The primary factor in any child custody battle is the best interest of the child. Most other factors revolve around determining what outcome is best suited to the child’s development and wellbeing. Because of this, most courts will encourage parents to come to an amicable agreement regarding custody, visitation, and child support to ensure that the child can benefit from the involvement of both parents, rather than rooting solely for one parent or the other.
Some factors cause the courts to rule out joint custody when neither parent can agree. These factors include signs of neglect or abusive behavior, unsuitability as a parent (incapacity or incompetence), incarceration, substance abuse, mental instability, or sudden relocation (away from the child’s life, i.e., friends, school, relatives). When these factors are present in a custody case, custody is usually awarded to the primary caregiver.
Defining a Primary Caregiver
Legally speaking, in a custody battle, the primary caregiver is the person most directly responsible for dependent care, be they a child or adult. Primary caregivers:
- Take the child to school and the doctor.
- Show up to parent-teacher conferences.
- They are called by teachers when something is wrong at school.
- Know their child’s hobbies and interests.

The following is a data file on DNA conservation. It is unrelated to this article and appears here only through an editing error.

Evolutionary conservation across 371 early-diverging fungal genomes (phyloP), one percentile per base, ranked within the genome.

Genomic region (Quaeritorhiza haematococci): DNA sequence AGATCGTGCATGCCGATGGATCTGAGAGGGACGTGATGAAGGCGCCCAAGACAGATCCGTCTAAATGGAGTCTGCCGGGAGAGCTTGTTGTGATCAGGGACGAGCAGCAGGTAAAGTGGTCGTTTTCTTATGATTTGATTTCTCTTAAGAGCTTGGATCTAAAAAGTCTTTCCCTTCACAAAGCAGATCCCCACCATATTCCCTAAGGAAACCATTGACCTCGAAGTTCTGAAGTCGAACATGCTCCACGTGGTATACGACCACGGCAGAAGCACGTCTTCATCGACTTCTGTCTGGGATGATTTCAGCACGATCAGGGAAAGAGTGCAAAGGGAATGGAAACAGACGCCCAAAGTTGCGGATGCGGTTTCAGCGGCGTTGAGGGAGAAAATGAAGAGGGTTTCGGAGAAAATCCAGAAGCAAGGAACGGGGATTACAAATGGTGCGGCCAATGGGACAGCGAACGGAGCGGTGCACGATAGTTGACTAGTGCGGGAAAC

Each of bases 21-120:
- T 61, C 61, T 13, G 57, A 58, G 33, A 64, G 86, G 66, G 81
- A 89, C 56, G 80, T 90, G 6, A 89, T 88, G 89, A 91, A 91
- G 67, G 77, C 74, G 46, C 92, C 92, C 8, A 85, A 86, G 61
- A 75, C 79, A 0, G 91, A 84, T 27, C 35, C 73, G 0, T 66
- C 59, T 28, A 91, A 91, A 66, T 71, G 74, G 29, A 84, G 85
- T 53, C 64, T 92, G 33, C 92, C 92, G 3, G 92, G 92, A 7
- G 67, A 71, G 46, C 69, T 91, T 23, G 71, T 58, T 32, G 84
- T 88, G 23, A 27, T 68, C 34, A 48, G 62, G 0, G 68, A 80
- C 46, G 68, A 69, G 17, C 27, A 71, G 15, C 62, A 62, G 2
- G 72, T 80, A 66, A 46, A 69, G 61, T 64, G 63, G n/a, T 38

- Arrange for playdates.
- And spend the most time with their child.
The ability for a parent to financially provide for their child is not as important as their ability to be an attentive and present parent, given the availability of both child support and government assistance. Because many families are still modeled around common gender roles (where the mother is the homemaker and the dad is the main breadwinner), mothers tend to be identified as the primary caregiver in cases where sole custody must be considered. Even in joint custody cases, the primary caregiver will usually enjoy greater custody rights in the absence of a parenting plan or amicable agreement after court mediation.
Proving Parental Involvement
If you want to fight for your dads rights as a custodial parent, you need to prove that your presence in your child’s life is in their best interest. To that end, your primary goal should be to prove your involvement in your child’s life. You can do this through:
- Chat logs and phone call logs
- Involvement at school and extracurricular activities
- Birthday cards
- Pictures and videos together
- Financial and medical records (tuition and hospital bills)
- And more
Being there for your child is often the most important step towards gaining custodial rights. But it doesn’t stop there.
Protecting Dads Rights in Divorce and Child Custody
While custody battles can get heated, protecting your dads rights should remain at the forefront of your mind each and every day, and keep reminding yourself to:
- Keep calm
- Stay honest
- Remember your top priority
At some point, you may want to consider hiring professional help to advise you throughout the custody case. An experienced family law attorney can help you avoid common missteps and make the strongest case in your name.